The most common question I get from deer hunters related to land management is some version of this: What’s the easiest thing I can do to improve my property?
The issue of where to start is a stumbling block that many aspiring land managers run into. With countless websites, podcasts, videos, and books espousing different management ideas, it’s understandable that all of this can get a little confusing.
I’m here to tell you the answer is actually quite simple.
The Low Hole
The single easiest way to get started improving a deer property is to identify “the low hole in the bucket” and address it.
I first heard about this “low hole in the bucket” idea from Dr. Grant Woods many years ago. The concept was inspired by an agricultural principal known as Liebig’s Law of the Minimum, which states that agricultural yield is proportionate to the most limited nutrient present. I would contend that something similar could be extrapolated to the “yield” of a deer hunting property. The “limited nutrient” in this scenario is replaced by the most limited factor that deer depend on.
What Deer Need
Deer need food, water, cover, and a sense of security. If you’re trying to determine the easiest or most impactful change that you can make on a hunting property, this is where to start.
Ask yourself, of these factors, what’s missing? What’s the “low hole in the bucket?” When asking this question, it’s helpful to look in two places.
First, look within the boundaries of your own property. Examine the food and water sources. Locate and analyze available cover. Consider just how much security from hunting pressure and human activity wildlife on your property have. Walk the property, study maps, and think carefully about how the land has been used.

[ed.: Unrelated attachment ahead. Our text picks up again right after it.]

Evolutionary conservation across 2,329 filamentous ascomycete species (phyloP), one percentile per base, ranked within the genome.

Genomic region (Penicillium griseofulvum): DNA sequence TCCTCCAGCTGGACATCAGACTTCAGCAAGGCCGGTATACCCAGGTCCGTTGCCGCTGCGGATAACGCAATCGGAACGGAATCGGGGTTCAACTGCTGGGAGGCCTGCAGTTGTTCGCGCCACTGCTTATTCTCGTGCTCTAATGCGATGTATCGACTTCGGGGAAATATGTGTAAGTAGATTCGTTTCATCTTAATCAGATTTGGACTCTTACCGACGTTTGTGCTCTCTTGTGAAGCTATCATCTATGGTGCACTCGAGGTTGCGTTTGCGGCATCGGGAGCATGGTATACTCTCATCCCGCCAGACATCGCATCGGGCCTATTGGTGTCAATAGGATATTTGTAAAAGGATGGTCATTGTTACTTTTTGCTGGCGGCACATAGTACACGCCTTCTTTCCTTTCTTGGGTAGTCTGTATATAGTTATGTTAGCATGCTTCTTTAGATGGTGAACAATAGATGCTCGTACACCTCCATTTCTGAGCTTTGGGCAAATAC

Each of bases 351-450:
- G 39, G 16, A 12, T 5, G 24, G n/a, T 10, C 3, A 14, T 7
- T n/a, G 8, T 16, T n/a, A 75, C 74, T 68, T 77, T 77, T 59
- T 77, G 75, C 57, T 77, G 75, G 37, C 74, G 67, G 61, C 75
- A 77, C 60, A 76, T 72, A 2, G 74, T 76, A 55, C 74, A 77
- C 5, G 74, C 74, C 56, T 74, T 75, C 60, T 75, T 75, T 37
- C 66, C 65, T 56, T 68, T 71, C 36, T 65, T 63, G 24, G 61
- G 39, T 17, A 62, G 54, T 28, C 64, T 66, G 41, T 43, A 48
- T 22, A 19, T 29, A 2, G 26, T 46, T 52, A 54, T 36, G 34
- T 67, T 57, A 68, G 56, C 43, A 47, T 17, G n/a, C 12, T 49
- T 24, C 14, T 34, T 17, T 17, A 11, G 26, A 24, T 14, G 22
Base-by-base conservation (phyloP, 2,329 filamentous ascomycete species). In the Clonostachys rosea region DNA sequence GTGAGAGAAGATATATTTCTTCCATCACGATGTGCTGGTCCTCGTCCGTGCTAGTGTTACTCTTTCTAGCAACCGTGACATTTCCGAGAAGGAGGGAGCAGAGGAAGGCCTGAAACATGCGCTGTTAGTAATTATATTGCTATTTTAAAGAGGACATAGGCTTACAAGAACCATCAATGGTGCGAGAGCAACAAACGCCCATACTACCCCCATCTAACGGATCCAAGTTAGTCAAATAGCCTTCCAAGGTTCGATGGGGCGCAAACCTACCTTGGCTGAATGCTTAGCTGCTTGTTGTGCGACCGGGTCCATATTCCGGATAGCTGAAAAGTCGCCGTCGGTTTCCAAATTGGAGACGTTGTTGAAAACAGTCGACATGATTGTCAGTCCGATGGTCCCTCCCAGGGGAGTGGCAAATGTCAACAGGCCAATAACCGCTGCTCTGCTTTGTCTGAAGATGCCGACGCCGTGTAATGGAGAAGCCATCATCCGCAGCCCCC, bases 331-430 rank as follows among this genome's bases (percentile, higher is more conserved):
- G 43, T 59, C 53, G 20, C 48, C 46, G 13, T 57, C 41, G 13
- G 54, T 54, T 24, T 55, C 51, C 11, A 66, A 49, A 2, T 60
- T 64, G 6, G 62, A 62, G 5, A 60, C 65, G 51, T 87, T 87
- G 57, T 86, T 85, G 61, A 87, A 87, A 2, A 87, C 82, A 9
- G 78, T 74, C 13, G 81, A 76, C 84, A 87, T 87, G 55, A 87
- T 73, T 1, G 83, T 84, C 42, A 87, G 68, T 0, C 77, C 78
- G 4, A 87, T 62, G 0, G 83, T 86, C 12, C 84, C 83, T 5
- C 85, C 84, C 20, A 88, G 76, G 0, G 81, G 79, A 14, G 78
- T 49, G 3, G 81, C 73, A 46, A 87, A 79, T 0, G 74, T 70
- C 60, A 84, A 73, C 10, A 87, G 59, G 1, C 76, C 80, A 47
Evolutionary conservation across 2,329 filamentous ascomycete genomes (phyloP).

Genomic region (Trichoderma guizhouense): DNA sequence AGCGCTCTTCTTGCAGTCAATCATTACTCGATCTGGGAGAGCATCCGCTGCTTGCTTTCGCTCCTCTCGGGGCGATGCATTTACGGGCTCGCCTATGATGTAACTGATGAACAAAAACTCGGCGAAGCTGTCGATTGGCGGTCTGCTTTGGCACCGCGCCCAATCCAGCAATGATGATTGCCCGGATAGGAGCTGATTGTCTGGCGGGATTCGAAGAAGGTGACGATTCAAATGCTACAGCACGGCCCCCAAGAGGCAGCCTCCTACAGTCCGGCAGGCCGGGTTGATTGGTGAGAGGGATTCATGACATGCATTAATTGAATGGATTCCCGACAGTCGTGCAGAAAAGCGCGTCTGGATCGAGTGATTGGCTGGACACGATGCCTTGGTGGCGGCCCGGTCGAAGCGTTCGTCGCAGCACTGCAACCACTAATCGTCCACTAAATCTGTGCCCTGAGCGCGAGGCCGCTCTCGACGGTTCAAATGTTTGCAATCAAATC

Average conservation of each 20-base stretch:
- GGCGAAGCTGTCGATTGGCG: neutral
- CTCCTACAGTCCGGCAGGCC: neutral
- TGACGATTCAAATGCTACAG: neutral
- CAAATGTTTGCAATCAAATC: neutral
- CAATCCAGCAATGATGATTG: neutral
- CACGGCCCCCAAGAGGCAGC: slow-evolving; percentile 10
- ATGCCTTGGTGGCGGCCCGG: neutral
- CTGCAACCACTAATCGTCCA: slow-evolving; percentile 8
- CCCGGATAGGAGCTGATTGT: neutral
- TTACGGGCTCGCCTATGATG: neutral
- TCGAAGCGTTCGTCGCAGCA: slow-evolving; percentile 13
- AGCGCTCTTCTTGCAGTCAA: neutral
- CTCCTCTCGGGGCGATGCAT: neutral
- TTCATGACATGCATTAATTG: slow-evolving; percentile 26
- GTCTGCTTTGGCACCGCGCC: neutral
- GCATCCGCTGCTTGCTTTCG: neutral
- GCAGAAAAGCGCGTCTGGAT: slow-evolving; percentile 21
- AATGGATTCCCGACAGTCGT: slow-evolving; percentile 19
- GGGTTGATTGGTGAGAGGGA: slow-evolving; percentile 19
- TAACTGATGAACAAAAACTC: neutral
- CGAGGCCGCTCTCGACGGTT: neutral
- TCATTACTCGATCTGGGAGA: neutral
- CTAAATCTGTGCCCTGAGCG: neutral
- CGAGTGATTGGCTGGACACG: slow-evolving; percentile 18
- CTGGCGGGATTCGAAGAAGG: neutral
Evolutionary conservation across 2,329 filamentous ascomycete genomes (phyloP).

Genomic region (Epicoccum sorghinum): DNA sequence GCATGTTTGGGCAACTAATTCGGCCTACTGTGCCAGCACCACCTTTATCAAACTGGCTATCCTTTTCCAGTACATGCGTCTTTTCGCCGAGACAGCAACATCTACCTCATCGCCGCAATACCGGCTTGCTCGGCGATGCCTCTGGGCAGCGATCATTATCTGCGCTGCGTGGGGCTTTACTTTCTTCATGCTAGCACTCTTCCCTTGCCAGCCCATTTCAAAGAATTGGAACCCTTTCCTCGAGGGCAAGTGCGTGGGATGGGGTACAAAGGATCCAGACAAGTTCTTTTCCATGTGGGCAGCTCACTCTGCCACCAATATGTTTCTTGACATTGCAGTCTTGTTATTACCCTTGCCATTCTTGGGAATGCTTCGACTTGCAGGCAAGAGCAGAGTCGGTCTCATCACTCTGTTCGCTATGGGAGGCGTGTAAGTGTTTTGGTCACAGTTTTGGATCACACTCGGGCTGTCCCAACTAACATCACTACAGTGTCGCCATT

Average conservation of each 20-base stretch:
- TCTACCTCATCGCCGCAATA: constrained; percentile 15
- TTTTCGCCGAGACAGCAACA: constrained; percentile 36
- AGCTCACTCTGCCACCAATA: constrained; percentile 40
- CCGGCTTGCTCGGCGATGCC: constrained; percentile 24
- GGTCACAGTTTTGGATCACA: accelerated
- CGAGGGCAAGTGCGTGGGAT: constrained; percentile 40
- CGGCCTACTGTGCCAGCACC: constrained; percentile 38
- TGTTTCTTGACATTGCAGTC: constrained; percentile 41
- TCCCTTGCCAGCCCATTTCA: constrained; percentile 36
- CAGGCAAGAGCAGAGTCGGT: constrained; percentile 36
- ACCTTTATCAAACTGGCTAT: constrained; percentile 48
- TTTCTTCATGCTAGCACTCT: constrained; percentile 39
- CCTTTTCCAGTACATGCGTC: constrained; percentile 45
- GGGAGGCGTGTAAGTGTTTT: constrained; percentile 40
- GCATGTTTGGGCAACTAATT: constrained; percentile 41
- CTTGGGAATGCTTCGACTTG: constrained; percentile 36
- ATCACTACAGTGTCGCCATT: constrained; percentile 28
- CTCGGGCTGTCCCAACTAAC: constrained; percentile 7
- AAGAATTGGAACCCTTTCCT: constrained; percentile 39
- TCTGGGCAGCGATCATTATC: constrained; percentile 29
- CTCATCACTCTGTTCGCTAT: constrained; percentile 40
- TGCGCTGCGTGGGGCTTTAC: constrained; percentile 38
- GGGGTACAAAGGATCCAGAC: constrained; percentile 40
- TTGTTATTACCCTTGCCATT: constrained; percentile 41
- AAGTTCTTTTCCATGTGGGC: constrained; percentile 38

The second step is to expand your view to the entire neighborhood. Zoom out from your own farm and look to other properties. Are any one of these factors missing in a significant way? What over indexes in the neighborhood and what under indexes?
If your property is surrounded by thousands of acres of crop fields with little timber or brushy cover available, you have a significant opportunity. On the flip side, if the entire region is big timber with no high quality food to be found, you also have a clear answer. The same can be said if you discover that every property is littered with shooting houses and tree stands.
What’s the missing link?
What To Do Next
Once you’ve audited your property and neighborhood, it’s time to address that low hole. The ways of doing this are nearly infinite, but I’ll share a few simple starting points. Don’t stress over these decisions too much early on.
When you approach land management with this prioritized focus, the tactic you ultimately choose matters less than you might think. By addressing the low hole in the bucket, you will get disproportionately positive results out of whatever improvements you make. Pareto’s Principle, a widely applied economics concept, states that there is a small set of important inputs (about 20%) that lead to 80% of the positive outcomes. This 80/20 Rule, as it’s also known, can apply to a deer property too. By identifying and addressing the missing link, you’re doing the 20% of work that will lead to the 80% of positive outcomes.
If your missing link is food, you can try planting food plots, implementing a timber cut to increase natural forage, or planting soft and hard-mast producing trees. If cover is an issue, you can fill this gap by seeding switch grass, planting conifer trees, or executing a timber management plan that prioritizes getting sunlight to the understory. If security is the missing ingredient, the simplest first step is to designate a part of your property as a “sanctuary.” Leave it untouched throughout the year to give deer a spot where they feel totally safe.
So what’s the easiest and most impactful way to get started on your deer property? The answer will be different for each of you, but the process to getting there is the same. Find the missing link. Plug the lowest hole.